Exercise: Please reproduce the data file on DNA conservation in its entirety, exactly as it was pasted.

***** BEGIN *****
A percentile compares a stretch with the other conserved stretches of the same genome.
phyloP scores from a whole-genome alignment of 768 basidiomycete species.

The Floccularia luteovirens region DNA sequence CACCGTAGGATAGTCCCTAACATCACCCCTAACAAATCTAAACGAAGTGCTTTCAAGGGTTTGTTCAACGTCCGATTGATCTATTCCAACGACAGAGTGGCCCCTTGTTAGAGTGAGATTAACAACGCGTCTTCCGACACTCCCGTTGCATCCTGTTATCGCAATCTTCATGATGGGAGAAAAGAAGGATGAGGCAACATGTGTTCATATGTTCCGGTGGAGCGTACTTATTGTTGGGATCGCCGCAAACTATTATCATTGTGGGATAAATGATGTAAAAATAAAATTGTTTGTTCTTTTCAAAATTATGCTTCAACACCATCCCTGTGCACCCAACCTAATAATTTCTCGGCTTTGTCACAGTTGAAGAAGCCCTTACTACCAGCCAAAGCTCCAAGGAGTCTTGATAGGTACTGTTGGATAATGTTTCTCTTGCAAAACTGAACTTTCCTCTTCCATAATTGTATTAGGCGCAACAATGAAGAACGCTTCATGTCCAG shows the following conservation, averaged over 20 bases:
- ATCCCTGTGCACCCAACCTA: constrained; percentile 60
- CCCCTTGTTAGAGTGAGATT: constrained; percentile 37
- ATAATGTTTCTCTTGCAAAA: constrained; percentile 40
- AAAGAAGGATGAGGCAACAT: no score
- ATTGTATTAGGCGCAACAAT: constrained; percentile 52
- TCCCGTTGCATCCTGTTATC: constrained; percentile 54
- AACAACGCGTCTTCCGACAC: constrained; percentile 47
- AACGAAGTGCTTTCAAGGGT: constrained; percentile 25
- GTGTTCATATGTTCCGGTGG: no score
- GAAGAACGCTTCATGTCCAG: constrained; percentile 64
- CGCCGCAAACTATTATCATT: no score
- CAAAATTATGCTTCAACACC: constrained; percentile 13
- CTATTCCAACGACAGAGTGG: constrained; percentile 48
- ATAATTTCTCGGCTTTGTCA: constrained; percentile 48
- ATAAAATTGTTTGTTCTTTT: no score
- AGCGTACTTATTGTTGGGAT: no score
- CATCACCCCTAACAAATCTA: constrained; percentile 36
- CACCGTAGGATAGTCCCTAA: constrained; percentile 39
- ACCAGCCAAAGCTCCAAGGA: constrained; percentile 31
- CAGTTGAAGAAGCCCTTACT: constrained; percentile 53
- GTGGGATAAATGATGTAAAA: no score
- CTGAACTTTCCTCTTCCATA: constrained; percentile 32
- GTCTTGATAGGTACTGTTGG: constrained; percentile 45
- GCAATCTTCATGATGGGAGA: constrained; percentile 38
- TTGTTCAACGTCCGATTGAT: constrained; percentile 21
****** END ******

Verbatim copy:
A percentile compares a stretch with the other conserved stretches of the same genome.
phyloP scores from a whole-genome alignment of 768 basidiomycete species.

The Floccularia luteovirens region DNA sequence CACCGTAGGATAGTCCCTAACATCACCCCTAACAAATCTAAACGAAGTGCTTTCAAGGGTTTGTTCAACGTCCGATTGATCTATTCCAACGACAGAGTGGCCCCTTGTTAGAGTGAGATTAACAACGCGTCTTCCGACACTCCCGTTGCATCCTGTTATCGCAATCTTCATGATGGGAGAAAAGAAGGATGAGGCAACATGTGTTCATATGTTCCGGTGGAGCGTACTTATTGTTGGGATCGCCGCAAACTATTATCATTGTGGGATAAATGATGTAAAAATAAAATTGTTTGTTCTTTTCAAAATTATGCTTCAACACCATCCCTGTGCACCCAACCTAATAATTTCTCGGCTTTGTCACAGTTGAAGAAGCCCTTACTACCAGCCAAAGCTCCAAGGAGTCTTGATAGGTACTGTTGGATAATGTTTCTCTTGCAAAACTGAACTTTCCTCTTCCATAATTGTATTAGGCGCAACAATGAAGAACGCTTCATGTCCAG shows the following conservation, averaged over 20 bases:
- ATCCCTGTGCACCCAACCTA: constrained; percentile 60
- CCCCTTGTTAGAGTGAGATT: constrained; percentile 37
- ATAATGTTTCTCTTGCAAAA: constrained; percentile 40
- AAAGAAGGATGAGGCAACAT: no score
- ATTGTATTAGGCGCAACAAT: constrained; percentile 52
- TCCCGTTGCATCCTGTTATC: constrained; percentile 54
- AACAACGCGTCTTCCGACAC: constrained; percentile 47
- AACGAAGTGCTTTCAAGGGT: constrained; percentile 25
- GTGTTCATATGTTCCGGTGG: no score
- GAAGAACGCTTCATGTCCAG: constrained; percentile 64
- CGCCGCAAACTATTATCATT: no score
- CAAAATTATGCTTCAACACC: constrained; percentile 13
- CTATTCCAACGACAGAGTGG: constrained; percentile 48
- ATAATTTCTCGGCTTTGTCA: constrained; percentile 48
- ATAAAATTGTTTGTTCTTTT: no score
- AGCGTACTTATTGTTGGGAT: no score
- CATCACCCCTAACAAATCTA: constrained; percentile 36
- CACCGTAGGATAGTCCCTAA: constrained; percentile 39
- ACCAGCCAAAGCTCCAAGGA: constrained; percentile 31
- CAGTTGAAGAAGCCCTTACT: constrained; percentile 53
- GTGGGATAAATGATGTAAAA: no score
- CTGAACTTTCCTCTTCCATA: constrained; percentile 32
- GTCTTGATAGGTACTGTTGG: constrained; percentile 45
- GCAATCTTCATGATGGGAGA: constrained; percentile 38
- TTGTTCAACGTCCGATTGAT: constrained; percentile 21